Let’s start with your MacLean of Duart dilemma. This tartan is the Levi’s plaid of pipe bands. It is a commonplace cliché. That said, you have the redder version, which is slightly more interesting, and links to black quite nicely. So well done there. I would stay with black jackets, but try to shake it up by ditching the mass-produced “silver” diamond buttons in favour of something more original, like black stag-horn buttons. Just get rid of the vests. Unless a waistcoat is expertly tailored, it rarely fits, and an ill-fitting vest is a horrible thing. Your band will look smarter and be cooler when it’s hot playing in just shirts.

Invest in decent ties. Bands need hard-wearing ties, sure, but today tough genuine silk is more available than ever. Perhaps a royal blue or forest green with a black stripe would work nicely, and draw the eye away from those not-so-great, mix-matched sporrans. Abandon the creamy-white hose for hand-knitted wool socks that tie-in with the ties, dark green or dark blue. Now you’re making a tasteful statement.

As for your Ferguson ensemble: quite well done! While not spellbinding, this would not look the least out of place at Eden Court Theatre. You have some nice attention to detail here. Drones are spaced nicely; carriage of the instrument is very good. Your kilt is just ever so slightly too long, and do lower your ghillie brogue laces so that they go only slightly higher than your ankle bones.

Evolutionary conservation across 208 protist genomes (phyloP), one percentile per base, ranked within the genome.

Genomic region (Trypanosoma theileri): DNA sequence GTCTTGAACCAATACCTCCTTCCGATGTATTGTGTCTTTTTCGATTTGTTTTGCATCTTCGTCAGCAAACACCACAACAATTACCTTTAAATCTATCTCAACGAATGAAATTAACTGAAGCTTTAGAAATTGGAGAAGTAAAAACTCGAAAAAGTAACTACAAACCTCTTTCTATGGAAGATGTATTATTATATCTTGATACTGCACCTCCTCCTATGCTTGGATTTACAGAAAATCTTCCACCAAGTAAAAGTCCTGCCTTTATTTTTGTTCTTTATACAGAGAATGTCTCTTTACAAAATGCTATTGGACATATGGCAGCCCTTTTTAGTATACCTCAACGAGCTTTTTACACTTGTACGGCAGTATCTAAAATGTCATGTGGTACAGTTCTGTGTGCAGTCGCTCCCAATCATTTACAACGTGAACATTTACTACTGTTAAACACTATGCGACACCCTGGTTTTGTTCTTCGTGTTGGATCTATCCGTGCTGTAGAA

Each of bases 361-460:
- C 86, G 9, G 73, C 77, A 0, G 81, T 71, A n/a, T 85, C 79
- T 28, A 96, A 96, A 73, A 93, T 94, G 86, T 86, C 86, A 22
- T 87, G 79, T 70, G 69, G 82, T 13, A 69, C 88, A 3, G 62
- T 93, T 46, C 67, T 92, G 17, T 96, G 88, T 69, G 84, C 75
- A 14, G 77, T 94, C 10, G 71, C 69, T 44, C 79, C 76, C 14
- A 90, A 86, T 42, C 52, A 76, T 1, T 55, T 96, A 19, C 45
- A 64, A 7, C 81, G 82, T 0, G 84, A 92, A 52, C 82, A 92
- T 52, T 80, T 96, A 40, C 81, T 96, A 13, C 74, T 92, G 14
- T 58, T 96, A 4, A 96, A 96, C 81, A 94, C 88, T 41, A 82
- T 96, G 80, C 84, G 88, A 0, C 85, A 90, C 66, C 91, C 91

But please get a new settee. That thing is dreadful.


Dear Style Guy:

I play quite a few weddings, memorial services, and so on. Most of the time, by band’s uniform (plain black sporran, white shirt, straight black tie, vest and/or jacket) works just fine. There are times, however, when I’d like to “kick it up a notch” for more formal, evening events.

I’ve seen some chaps now and again who look quite silly with big fur sporrans that kids like to come up and pet (Michael Jackson, eat your Peter Pan heart out!), coat and vest combinations, floppy bow ties, etc. What would you suggest?

I’d appreciate any help you can offer. I can’t really trust anyone around here . . .

Peter Deneen

Grand Traverse, Michigan

Dear Peter Piper:

You’re in a pickle. There comes a time when every serious piper needs to get serious and get to a proper tailor who can suggest many, many options. A Prince Charlie jacket, waistcoat, tartan hose and bowtie (every gentleman should learn to tie one) are de rigeur for those who perform at or attend formal “Scottish” evening events. You cannot go wrong with it at a Burns Supper, St. Andrew’s Night ceilidh, or the celebration of Scotland’s full secession from Westminster tyranny. Oh, yes, that day will come.

Remember that at a wedding or funeral you must never upstage the groom or the corpse. Best to keep it relatively smart and simple, and this may be done by investing in a good “dress” sporran of fine imitation sealskin (The Style Guy is an avowed environmentalist) and perhaps the aforementioned tartan hose that perfectly match your kilt. (Remember that tartan hose may only be worn with a black or deep-blue jacket or doublet.) I also suggest going bonnet-less, and absolutely demand it if the gig requires you to play inside. Unless you are wearing a military- or police-uniform, a gentleman wearing a hat indoors is like a man who lets loose flatus in an elevator.

So, if you have the money: the Prince Charlie route is best; if on a budget: a nice sporran and tartan hose will do the task nicely.


Got a question of dress for The Style Guy? Click here to send! We can’t promise that yours will be posted, but The Style Guy will get back to you with advice.

Remember playing well is good. But looking good is marvelous!